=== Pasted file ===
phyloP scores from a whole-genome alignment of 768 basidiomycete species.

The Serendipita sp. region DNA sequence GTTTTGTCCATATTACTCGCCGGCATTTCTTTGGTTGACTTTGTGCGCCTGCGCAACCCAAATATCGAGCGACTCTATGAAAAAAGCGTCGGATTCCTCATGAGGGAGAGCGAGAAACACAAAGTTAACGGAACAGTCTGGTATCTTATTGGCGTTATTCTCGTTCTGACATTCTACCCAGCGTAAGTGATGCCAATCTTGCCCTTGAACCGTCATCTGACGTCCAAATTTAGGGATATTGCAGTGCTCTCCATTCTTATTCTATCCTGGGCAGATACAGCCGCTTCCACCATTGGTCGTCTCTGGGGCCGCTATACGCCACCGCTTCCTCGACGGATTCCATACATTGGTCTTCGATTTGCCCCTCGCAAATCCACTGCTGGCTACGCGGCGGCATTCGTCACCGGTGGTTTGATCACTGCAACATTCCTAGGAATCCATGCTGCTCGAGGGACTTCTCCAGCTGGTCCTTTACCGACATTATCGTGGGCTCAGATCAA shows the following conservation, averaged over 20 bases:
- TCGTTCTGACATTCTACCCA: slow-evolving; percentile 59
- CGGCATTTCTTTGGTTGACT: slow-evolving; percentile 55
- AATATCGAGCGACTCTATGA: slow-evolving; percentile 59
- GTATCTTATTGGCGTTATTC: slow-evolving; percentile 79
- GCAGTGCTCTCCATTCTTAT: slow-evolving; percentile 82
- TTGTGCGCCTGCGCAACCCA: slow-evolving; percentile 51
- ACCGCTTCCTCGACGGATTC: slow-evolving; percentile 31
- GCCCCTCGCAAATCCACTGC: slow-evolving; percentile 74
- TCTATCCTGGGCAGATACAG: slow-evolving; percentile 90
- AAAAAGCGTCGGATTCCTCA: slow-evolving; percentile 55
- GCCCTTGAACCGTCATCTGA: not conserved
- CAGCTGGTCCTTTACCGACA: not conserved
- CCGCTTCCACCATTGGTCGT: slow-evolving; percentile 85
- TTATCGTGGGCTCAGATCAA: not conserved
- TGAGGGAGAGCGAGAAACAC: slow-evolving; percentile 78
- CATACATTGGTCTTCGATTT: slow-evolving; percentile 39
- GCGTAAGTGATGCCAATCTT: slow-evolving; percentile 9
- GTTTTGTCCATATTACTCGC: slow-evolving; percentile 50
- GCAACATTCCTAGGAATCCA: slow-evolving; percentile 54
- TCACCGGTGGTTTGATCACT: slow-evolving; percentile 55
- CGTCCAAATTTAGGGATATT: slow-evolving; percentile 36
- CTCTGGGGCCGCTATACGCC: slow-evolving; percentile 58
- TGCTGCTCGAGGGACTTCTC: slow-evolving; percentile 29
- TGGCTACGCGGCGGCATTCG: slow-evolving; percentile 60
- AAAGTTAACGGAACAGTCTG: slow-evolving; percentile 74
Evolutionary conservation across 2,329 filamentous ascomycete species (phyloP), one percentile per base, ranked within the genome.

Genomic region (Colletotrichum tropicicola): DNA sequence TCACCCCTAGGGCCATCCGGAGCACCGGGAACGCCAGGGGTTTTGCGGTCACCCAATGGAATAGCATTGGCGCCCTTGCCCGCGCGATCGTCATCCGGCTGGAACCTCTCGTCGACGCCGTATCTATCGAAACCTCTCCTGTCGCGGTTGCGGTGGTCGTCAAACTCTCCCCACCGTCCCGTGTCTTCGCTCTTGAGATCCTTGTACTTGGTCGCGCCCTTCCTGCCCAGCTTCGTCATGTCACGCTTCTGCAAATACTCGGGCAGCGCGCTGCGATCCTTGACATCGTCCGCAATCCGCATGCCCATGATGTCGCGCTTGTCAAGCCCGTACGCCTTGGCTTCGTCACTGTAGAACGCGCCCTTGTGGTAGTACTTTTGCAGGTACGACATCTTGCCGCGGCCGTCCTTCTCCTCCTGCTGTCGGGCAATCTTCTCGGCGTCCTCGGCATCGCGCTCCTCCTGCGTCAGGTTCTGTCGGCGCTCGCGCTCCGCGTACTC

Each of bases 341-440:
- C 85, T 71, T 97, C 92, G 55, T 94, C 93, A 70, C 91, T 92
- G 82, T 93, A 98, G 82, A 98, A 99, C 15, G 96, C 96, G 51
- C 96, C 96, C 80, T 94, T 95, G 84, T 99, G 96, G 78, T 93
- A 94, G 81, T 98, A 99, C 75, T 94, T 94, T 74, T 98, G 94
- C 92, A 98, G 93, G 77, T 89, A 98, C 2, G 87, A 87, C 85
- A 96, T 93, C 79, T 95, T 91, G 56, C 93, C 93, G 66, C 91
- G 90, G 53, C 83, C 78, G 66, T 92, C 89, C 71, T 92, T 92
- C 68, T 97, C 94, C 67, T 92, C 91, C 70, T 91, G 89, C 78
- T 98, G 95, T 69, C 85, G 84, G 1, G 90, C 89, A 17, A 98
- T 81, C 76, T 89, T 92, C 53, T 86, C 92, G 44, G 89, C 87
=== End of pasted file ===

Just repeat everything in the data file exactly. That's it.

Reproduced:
phyloP scores from a whole-genome alignment of 768 basidiomycete species.

The Serendipita sp. region DNA sequence GTTTTGTCCATATTACTCGCCGGCATTTCTTTGGTTGACTTTGTGCGCCTGCGCAACCCAAATATCGAGCGACTCTATGAAAAAAGCGTCGGATTCCTCATGAGGGAGAGCGAGAAACACAAAGTTAACGGAACAGTCTGGTATCTTATTGGCGTTATTCTCGTTCTGACATTCTACCCAGCGTAAGTGATGCCAATCTTGCCCTTGAACCGTCATCTGACGTCCAAATTTAGGGATATTGCAGTGCTCTCCATTCTTATTCTATCCTGGGCAGATACAGCCGCTTCCACCATTGGTCGTCTCTGGGGCCGCTATACGCCACCGCTTCCTCGACGGATTCCATACATTGGTCTTCGATTTGCCCCTCGCAAATCCACTGCTGGCTACGCGGCGGCATTCGTCACCGGTGGTTTGATCACTGCAACATTCCTAGGAATCCATGCTGCTCGAGGGACTTCTCCAGCTGGTCCTTTACCGACATTATCGTGGGCTCAGATCAA shows the following conservation, averaged over 20 bases:
- TCGTTCTGACATTCTACCCA: slow-evolving; percentile 59
- CGGCATTTCTTTGGTTGACT: slow-evolving; percentile 55
- AATATCGAGCGACTCTATGA: slow-evolving; percentile 59
- GTATCTTATTGGCGTTATTC: slow-evolving; percentile 79
- GCAGTGCTCTCCATTCTTAT: slow-evolving; percentile 82
- TTGTGCGCCTGCGCAACCCA: slow-evolving; percentile 51
- ACCGCTTCCTCGACGGATTC: slow-evolving; percentile 31
- GCCCCTCGCAAATCCACTGC: slow-evolving; percentile 74
- TCTATCCTGGGCAGATACAG: slow-evolving; percentile 90
- AAAAAGCGTCGGATTCCTCA: slow-evolving; percentile 55
- GCCCTTGAACCGTCATCTGA: not conserved
- CAGCTGGTCCTTTACCGACA: not conserved
- CCGCTTCCACCATTGGTCGT: slow-evolving; percentile 85
- TTATCGTGGGCTCAGATCAA: not conserved
- TGAGGGAGAGCGAGAAACAC: slow-evolving; percentile 78
- CATACATTGGTCTTCGATTT: slow-evolving; percentile 39
- GCGTAAGTGATGCCAATCTT: slow-evolving; percentile 9
- GTTTTGTCCATATTACTCGC: slow-evolving; percentile 50
- GCAACATTCCTAGGAATCCA: slow-evolving; percentile 54
- TCACCGGTGGTTTGATCACT: slow-evolving; percentile 55
- CGTCCAAATTTAGGGATATT: slow-evolving; percentile 36
- CTCTGGGGCCGCTATACGCC: slow-evolving; percentile 58
- TGCTGCTCGAGGGACTTCTC: slow-evolving; percentile 29
- TGGCTACGCGGCGGCATTCG: slow-evolving; percentile 60
- AAAGTTAACGGAACAGTCTG: slow-evolving; percentile 74
Evolutionary conservation across 2,329 filamentous ascomycete species (phyloP), one percentile per base, ranked within the genome.

Genomic region (Colletotrichum tropicicola): DNA sequence TCACCCCTAGGGCCATCCGGAGCACCGGGAACGCCAGGGGTTTTGCGGTCACCCAATGGAATAGCATTGGCGCCCTTGCCCGCGCGATCGTCATCCGGCTGGAACCTCTCGTCGACGCCGTATCTATCGAAACCTCTCCTGTCGCGGTTGCGGTGGTCGTCAAACTCTCCCCACCGTCCCGTGTCTTCGCTCTTGAGATCCTTGTACTTGGTCGCGCCCTTCCTGCCCAGCTTCGTCATGTCACGCTTCTGCAAATACTCGGGCAGCGCGCTGCGATCCTTGACATCGTCCGCAATCCGCATGCCCATGATGTCGCGCTTGTCAAGCCCGTACGCCTTGGCTTCGTCACTGTAGAACGCGCCCTTGTGGTAGTACTTTTGCAGGTACGACATCTTGCCGCGGCCGTCCTTCTCCTCCTGCTGTCGGGCAATCTTCTCGGCGTCCTCGGCATCGCGCTCCTCCTGCGTCAGGTTCTGTCGGCGCTCGCGCTCCGCGTACTC

Each of bases 341-440:
- C 85, T 71, T 97, C 92, G 55, T 94, C 93, A 70, C 91, T 92
- G 82, T 93, A 98, G 82, A 98, A 99, C 15, G 96, C 96, G 51
- C 96, C 96, C 80, T 94, T 95, G 84, T 99, G 96, G 78, T 93
- A 94, G 81, T 98, A 99, C 75, T 94, T 94, T 74, T 98, G 94
- C 92, A 98, G 93, G 77, T 89, A 98, C 2, G 87, A 87, C 85
- A 96, T 93, C 79, T 95, T 91, G 56, C 93, C 93, G 66, C 91
- G 90, G 53, C 83, C 78, G 66, T 92, C 89, C 71, T 92, T 92
- C 68, T 97, C 94, C 67, T 92, C 91, C 70, T 91, G 89, C 78
- T 98, G 95, T 69, C 85, G 84, G 1, G 90, C 89, A 17, A 98
- T 81, C 76, T 89, T 92, C 53, T 86, C 92, G 44, G 89, C 87